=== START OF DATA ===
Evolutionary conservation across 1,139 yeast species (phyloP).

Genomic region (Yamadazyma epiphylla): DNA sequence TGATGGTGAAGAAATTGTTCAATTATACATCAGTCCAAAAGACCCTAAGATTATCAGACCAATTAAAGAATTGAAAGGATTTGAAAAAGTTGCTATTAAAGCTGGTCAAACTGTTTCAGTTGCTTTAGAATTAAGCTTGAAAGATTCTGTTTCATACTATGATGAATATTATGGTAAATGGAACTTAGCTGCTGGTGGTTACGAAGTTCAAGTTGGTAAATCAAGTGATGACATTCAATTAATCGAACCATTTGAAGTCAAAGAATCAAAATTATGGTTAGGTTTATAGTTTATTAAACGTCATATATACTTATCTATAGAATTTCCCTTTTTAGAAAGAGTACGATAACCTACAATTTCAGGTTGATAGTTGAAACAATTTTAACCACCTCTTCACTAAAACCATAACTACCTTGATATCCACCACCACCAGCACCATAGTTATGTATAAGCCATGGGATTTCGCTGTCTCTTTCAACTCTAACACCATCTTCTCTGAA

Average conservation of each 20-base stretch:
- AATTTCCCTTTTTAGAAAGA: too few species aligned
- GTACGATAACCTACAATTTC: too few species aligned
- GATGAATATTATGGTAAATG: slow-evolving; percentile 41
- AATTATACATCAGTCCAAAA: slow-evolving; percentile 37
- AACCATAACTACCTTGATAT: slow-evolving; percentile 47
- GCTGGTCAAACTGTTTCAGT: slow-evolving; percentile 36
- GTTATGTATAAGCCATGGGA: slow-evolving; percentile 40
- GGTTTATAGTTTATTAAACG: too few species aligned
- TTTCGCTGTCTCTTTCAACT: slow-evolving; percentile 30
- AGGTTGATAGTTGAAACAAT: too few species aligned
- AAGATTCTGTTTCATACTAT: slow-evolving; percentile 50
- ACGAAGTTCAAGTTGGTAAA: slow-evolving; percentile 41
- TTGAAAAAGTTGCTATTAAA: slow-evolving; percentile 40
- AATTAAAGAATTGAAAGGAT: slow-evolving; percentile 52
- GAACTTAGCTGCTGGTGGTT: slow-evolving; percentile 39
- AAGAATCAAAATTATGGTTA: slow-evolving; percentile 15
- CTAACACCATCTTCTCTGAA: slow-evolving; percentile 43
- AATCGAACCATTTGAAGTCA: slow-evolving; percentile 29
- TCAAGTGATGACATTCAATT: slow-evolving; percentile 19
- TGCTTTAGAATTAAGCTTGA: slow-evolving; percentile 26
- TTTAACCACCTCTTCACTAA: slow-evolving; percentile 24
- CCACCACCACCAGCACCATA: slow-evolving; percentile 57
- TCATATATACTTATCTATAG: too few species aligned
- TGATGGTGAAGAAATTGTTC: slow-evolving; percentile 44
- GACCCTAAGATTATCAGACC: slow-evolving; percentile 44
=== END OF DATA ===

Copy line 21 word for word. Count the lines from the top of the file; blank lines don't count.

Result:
- AATCGAACCATTTGAAGTCA: slow-evolving; percentile 29